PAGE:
Sci-fi author Steven Barnes has a mini-review of the film Hostel up on his blog:
Do NOT see this movie unless you are bored by lightweight fare such as “The Texas Chainsaw Massacre.” Eli Roth (“Cabin Fever”) has made one of the most genuinely frightening films I have ever, ever, seen in my life...
This is probably the most gruesome film I could ever recommend. While not merely an all-out torture marathon (and such films actually exist, believe me) it is pretty close to the line. But Hostel ultimately has more on its nasty little mind, and if you’re a fan of the genre, this gets an “A.” But brothers and sisters, if you aren’t, it is an “F” minus. Trust me on this one.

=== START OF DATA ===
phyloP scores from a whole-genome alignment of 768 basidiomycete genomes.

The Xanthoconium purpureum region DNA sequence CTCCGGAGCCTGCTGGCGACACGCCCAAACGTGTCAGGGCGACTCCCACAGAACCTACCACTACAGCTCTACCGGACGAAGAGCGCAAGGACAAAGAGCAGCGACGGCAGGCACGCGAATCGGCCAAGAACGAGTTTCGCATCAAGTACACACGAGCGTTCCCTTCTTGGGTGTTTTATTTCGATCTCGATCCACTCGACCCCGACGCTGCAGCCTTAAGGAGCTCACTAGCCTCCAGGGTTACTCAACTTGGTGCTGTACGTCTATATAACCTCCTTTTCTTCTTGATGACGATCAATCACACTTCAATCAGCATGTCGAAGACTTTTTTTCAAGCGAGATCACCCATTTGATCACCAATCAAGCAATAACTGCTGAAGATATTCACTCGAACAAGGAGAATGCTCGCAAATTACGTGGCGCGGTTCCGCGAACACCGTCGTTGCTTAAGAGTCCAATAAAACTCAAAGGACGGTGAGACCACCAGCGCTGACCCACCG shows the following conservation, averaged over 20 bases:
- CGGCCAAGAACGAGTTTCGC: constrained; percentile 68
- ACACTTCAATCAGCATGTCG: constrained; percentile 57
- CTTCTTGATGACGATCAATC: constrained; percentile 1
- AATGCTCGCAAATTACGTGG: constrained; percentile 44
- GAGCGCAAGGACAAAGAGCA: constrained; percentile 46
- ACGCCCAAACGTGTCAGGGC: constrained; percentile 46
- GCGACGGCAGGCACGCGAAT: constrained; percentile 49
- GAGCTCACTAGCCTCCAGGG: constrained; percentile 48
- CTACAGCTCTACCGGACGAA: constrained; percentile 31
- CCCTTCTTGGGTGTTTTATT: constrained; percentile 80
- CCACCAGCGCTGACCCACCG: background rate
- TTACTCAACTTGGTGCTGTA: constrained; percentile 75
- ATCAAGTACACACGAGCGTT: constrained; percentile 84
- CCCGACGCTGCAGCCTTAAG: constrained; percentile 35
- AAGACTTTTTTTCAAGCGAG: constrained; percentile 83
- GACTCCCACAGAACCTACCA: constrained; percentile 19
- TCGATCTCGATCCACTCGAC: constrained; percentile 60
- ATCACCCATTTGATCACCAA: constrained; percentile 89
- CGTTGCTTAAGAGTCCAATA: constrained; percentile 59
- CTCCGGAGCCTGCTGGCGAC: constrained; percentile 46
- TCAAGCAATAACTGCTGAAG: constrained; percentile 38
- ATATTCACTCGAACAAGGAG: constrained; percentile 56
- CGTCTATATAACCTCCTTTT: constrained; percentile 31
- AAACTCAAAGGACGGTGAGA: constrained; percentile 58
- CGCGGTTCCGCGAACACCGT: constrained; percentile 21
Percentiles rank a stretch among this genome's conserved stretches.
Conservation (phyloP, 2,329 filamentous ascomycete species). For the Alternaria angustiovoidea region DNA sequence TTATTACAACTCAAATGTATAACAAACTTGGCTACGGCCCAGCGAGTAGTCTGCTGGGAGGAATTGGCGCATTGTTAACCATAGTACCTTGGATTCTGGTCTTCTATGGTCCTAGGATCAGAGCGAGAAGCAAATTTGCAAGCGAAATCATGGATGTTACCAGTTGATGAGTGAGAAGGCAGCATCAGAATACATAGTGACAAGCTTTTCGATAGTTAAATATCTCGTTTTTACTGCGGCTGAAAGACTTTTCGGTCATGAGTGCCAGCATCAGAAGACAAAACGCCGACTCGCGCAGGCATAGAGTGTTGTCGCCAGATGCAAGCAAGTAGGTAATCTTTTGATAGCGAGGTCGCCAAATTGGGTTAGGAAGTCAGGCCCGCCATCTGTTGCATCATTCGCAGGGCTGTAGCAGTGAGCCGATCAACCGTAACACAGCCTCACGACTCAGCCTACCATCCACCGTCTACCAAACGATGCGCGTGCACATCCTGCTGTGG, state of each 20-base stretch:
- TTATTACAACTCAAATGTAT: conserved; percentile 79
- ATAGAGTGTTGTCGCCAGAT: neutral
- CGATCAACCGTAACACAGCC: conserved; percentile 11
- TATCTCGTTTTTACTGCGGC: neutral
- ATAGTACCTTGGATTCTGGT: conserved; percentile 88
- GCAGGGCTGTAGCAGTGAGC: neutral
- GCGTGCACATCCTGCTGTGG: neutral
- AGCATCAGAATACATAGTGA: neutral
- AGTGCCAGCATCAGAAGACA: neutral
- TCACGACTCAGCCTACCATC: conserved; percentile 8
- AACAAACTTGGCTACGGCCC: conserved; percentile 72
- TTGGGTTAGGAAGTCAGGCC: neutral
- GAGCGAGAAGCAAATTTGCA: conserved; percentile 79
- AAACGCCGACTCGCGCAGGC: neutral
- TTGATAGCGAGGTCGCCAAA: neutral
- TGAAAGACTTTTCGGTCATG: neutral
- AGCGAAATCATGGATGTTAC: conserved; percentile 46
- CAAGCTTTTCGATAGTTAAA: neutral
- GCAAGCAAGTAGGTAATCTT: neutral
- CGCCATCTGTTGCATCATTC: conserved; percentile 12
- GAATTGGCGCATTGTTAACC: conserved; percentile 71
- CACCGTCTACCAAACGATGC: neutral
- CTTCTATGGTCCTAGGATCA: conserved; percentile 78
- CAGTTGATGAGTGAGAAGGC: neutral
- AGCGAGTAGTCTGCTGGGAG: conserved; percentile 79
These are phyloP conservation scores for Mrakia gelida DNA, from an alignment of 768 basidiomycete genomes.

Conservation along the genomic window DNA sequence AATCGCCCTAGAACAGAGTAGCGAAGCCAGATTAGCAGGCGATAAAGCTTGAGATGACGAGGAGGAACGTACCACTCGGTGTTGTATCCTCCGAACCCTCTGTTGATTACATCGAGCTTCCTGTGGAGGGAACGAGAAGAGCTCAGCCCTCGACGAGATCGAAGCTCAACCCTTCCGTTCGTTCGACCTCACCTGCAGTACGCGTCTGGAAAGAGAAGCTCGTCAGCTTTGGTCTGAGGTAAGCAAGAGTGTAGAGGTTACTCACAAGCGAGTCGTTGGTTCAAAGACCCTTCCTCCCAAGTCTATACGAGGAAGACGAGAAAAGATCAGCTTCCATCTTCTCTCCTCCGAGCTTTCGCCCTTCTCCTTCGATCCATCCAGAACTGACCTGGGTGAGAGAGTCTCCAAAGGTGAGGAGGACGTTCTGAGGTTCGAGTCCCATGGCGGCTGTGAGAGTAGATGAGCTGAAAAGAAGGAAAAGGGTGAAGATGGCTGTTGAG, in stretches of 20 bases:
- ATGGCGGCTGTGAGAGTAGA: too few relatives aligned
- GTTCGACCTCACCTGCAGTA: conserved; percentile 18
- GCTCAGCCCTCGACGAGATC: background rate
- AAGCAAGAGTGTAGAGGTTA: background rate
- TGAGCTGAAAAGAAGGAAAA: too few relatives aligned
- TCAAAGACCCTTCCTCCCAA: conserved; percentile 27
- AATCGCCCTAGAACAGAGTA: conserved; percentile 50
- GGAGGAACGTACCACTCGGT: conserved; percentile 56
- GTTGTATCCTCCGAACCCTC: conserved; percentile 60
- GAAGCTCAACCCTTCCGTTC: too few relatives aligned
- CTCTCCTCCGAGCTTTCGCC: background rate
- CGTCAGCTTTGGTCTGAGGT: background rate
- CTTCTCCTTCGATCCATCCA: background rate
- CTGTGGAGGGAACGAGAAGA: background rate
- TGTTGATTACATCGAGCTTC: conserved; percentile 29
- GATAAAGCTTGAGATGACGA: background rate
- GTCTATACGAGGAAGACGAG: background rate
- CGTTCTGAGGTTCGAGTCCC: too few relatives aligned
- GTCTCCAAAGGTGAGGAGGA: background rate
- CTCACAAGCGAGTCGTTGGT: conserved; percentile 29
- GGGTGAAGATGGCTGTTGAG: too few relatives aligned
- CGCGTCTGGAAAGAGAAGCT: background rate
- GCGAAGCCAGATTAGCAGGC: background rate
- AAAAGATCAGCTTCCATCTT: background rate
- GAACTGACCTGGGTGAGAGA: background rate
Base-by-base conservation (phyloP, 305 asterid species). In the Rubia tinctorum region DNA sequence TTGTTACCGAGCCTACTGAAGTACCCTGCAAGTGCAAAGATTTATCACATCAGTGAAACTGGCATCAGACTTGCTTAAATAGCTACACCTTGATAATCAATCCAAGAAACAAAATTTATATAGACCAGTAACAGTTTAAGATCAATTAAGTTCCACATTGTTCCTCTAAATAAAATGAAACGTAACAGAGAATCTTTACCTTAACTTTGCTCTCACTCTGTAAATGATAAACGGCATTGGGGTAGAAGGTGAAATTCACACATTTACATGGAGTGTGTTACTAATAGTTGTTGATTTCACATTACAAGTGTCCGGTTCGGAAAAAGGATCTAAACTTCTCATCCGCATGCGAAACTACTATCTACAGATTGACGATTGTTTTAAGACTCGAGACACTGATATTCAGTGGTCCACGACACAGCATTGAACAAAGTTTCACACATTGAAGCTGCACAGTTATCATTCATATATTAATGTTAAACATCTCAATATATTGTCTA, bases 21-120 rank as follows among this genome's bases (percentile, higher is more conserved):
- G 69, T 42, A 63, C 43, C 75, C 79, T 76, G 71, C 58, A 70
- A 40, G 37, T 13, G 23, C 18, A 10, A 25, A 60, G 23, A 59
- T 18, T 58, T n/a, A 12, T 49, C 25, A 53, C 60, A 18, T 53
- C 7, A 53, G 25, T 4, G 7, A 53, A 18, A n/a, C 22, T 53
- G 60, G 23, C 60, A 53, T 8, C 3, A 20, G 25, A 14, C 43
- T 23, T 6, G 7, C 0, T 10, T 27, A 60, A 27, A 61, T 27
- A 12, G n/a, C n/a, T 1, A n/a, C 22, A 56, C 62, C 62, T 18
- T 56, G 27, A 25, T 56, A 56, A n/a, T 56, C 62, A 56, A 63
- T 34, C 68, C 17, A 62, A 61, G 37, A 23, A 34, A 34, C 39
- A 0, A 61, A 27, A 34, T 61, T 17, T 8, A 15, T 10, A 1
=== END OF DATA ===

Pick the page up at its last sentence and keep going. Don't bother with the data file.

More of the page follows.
There isn't a whole lot more to it than that, but he follows it up in the same piece with an interesting meditation on horror and current events:
It was inevitable that post 9/11, horror films would begin to raise their heads. First timid “PG-13” stuff, just sticking their toes in the water. Then, As the fear level was maintained for months and years, the amount of fictional trigger necessary to release the pent-up anxiety became severe.
We’re about to get a real, no-nonsense deluge of hard-core horror in 2006, from remakes of “The Hills Have Eyes” to new Zombie gore fests from George Romero and company. And torture is on the menu, children. Some critics have wondered why this would be, and I wonder if they’ve been reading the news.
It's got some good, thought-provoking stuff in it.